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A row of grapes growing in a vineyard.

Windsor-Essex Regional Chamber of Commerce’s Policy Resolution Focused on the Wine Industry Receives Unanimous Approval from the Ontario Chamber of Commerce

May 9, 2019

Rakesh Naidu

On May 4th, I had the pleasure of attending the Ontario Chamber of Commerce’s AGM to present a policy resolution which seeks to make changes to the retail sale of alcohol in Ontario to demonstrate support for the local industry and jobs in the wine and grape sector. The resolution was co-sponsored by the Leamington Chamber of Commerce, Prince Edward County Chamber of Commerce, Greater Niagara Chamber of Commerce and Grimsby Chamber of Commerce.

The wine and grape industry is a massive driver to the province’s economy. In 2015, it contributed $4.4 billion to the Ontario economy by supporting 18,000 jobs and hundreds of small family-owned businesses, while also attracting over 2.4 million tourists to wine country every year. Ontario Craft Wineries alone represent over 100 wineries across the province with a vast majority being small to medium sized family-owned businesses. Their craft wines are a significant driver of the Ontario rural economy due to VQA wines being 100% Ontario grown and produced, which contrasts to other alcohol beverage sectors in the province.

The grape and wine industry is also a significant driver for the local economy in regions such as Niagara, Prince Edward County, Lake Erie North Shore, and other areas in Windsor-Essex County such as Pelee Island. Essex County contains 17 wineries that produce award-winning wines owing to the area’s unique maritime climate with longer sun hours than any other area in Canada. This makes the wine and grape industry a popular local tourist attraction which generates revenue for the local economy. “The real key here is that small wineries actually create a lot of jobs,” says Tom O’Brien who is with Coopers Hawk Vineyards in Harrow.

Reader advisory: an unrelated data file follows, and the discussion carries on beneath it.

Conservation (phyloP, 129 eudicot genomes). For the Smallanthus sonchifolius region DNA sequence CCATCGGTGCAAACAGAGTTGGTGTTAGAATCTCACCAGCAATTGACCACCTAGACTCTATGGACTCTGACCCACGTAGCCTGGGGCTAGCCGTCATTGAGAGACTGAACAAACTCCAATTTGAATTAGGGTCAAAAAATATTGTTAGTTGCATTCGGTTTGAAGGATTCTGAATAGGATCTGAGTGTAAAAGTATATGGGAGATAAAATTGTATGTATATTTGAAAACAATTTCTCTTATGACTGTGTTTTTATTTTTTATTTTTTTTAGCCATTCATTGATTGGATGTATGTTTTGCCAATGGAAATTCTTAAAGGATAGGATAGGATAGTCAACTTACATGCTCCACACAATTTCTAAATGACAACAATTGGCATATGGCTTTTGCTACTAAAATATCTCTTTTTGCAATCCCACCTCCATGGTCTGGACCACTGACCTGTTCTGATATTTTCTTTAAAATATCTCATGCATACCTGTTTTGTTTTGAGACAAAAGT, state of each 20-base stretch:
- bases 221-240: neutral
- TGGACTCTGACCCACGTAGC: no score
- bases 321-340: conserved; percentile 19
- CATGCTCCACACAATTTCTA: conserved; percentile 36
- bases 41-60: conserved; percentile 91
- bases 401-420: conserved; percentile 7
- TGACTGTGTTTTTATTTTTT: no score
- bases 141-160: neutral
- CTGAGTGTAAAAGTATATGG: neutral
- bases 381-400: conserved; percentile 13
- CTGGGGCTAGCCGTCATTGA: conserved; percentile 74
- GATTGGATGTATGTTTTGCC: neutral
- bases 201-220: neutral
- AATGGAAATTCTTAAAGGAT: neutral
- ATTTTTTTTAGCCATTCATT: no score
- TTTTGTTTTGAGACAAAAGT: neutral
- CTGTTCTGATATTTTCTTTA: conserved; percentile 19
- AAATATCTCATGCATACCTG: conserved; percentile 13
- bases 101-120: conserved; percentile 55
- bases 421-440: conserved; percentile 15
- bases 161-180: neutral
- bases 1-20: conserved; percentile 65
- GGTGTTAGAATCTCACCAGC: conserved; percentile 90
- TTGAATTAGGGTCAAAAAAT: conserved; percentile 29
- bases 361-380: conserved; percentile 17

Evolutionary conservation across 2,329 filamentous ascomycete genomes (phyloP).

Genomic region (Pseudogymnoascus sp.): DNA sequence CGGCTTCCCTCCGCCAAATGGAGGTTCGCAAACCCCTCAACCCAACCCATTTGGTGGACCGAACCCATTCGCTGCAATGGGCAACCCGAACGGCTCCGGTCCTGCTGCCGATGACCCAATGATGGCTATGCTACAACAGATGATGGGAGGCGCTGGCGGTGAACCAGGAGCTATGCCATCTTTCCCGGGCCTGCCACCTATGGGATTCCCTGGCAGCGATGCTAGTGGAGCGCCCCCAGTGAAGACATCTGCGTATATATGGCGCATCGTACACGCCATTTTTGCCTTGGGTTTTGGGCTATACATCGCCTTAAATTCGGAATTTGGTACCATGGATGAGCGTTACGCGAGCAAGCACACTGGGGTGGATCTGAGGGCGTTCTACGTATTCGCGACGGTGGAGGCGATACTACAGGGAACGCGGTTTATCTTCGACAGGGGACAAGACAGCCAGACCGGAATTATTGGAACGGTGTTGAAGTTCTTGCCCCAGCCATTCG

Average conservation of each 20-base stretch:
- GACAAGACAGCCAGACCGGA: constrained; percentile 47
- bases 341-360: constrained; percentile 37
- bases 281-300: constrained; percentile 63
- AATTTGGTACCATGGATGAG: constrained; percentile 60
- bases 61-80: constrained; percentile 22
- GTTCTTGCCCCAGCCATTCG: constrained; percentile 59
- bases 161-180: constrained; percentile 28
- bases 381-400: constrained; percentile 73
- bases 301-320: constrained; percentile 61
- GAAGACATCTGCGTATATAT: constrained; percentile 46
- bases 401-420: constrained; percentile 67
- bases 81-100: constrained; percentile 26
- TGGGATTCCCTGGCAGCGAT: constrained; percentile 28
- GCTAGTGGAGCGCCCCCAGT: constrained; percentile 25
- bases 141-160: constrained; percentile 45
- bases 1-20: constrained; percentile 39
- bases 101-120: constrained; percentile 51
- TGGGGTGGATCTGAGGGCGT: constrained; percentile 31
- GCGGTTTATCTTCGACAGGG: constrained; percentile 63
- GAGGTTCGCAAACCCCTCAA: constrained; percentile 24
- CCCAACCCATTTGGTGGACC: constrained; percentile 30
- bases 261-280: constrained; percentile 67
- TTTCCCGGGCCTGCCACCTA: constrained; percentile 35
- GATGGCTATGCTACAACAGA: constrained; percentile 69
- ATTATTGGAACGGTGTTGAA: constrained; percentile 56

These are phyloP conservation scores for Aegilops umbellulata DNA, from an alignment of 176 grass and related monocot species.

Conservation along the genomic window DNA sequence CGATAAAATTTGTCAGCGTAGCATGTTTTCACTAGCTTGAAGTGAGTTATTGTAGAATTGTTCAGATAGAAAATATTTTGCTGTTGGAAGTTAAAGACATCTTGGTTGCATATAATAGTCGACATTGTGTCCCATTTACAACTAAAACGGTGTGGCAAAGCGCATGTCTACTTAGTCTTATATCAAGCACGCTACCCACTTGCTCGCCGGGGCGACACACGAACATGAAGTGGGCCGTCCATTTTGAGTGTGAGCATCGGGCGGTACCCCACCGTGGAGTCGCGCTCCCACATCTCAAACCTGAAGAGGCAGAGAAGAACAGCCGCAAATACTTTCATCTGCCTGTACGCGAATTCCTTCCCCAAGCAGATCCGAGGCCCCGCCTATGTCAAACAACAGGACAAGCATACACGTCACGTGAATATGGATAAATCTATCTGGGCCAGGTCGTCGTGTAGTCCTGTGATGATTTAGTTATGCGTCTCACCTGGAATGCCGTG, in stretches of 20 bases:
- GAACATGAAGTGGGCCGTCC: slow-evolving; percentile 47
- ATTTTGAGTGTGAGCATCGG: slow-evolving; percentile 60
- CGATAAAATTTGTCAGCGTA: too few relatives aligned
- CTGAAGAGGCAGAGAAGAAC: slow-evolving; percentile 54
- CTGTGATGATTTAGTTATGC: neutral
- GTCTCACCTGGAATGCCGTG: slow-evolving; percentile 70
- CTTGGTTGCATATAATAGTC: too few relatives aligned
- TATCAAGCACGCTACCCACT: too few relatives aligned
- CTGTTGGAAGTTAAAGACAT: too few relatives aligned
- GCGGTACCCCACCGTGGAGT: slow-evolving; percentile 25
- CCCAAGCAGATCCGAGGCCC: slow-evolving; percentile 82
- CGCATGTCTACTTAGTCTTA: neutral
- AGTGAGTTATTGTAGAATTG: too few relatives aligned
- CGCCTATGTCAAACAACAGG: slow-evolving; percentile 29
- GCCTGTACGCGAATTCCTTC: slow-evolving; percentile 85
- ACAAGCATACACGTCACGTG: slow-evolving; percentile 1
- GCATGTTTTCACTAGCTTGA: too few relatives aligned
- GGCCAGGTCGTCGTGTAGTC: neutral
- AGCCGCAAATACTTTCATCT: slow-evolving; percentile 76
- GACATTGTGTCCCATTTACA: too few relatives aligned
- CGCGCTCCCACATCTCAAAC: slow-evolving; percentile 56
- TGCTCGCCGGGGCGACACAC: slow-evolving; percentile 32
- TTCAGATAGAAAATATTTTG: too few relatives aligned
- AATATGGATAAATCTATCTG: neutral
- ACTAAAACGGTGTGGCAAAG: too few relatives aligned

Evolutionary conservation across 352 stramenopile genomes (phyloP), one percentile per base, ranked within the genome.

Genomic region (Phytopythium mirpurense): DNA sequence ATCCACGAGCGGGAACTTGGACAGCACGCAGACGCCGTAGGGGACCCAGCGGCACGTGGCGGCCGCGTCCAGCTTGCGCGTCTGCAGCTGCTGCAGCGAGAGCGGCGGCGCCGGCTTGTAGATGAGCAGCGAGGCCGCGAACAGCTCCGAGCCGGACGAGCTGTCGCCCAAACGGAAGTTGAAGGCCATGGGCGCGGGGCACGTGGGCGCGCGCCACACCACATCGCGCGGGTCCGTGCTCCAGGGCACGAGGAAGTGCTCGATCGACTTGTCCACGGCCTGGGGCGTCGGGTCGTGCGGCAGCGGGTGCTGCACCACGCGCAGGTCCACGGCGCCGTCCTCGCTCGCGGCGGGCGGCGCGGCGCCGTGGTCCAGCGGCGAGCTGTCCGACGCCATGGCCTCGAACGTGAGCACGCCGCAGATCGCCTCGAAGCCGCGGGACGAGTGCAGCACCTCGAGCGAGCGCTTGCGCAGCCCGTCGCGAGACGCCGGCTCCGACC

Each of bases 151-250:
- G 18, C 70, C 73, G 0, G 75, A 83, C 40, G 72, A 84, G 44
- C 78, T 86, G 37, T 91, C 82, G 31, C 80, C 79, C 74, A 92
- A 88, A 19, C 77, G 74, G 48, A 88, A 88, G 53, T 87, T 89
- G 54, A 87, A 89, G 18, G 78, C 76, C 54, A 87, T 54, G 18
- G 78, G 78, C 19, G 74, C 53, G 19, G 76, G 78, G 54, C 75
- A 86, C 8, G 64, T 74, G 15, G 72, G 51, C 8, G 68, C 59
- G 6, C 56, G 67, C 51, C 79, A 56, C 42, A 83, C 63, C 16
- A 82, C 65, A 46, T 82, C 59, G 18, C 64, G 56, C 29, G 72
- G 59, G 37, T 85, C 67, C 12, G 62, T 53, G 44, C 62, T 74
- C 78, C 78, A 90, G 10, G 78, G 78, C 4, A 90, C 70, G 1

Unfortunately, due to overly strict and unfair regulations imposed on the sale and distribution of wine in Ontario, small businesses and rural communities have been experiencing a loss in profit.

Ontario wines are being met with an import tax of 35% plus an additional retail store tax of 6.1% despite being domestically produced and sold. This has resulted in consumers choosing to purchase wine brands that are truly imported having more competitive pricing.

O’Brien said that due to the absurdly high taxes imposed on domestic wines, selling a $15 bottle of wine from his storefront would only allow him to keep about $11, and even less if he is selling through the LCBO network at $6.50 (CBC). The Chamber has requested that wineries be able to sell to stores outside of the LCBO network eliminating the 35% import tax on domestic wines.

Other wine producing nations have a highly competitive advantage for the production and distribution of their wine when compared to Ontario’s wineries. While Ontario wines hold only a 24 percent market share with the LCBO, other nations are dominating their own market. The USA owns over 60% of their domestic market while some nations such as Spain, South Africa, and Argentina each own over 90% of their respective markets – well above what Ontario owns.

Steve Mitchel, President of the family-run Sprucewood Shores Estate Winery in Amherstburg, says that other countries aren’t placing similar markups on their own wine which gives them a competitive advantage, something that the Ontario wine industry is lacking (Windsor Star). He continues to say that if the LCBO were to drop their 35% import tax, the average cost of a bottle of wine would also drop from $15 to $11 allowing for greater competition.

To ensure that the Ontario wine and grape industry remains competitive in Ontario, the WERCC has urged the Government of Ontario to eliminate the 35% import tax levied on domestically produced and sold wines, eliminate the additional 6.1% retail tax that exists on top of other collectable sales tax, allow for direct delivery to new retail opportunities, prevent a grocery led oligopoly from arising, and enable the shipping of Ontario produced wines across provinces.

Implementing these regulations will allow Ontario grape growers and wineries the ability to continue growing their businesses, make significant contributions to provincial and regional economies, and create local jobs.

On Saturday, May 4th, the Ontario Chamber of Commerce held its 107th Annual General Meeting and Convention in Muskoka Lakes where various policy resolutions from across the province were considered. The Windsor Essex Regional Chamber of Commerce’s policy resolution on Ontario’s wine industry received an overwhelmingly positive amount of support being unanimously approved by the OCC delegates.

The adoption of this resolution will allow for the wine and grape industry to grow by reducing the tax burden, thus allowing for the creation of more jobs leading to economic diversification in the region.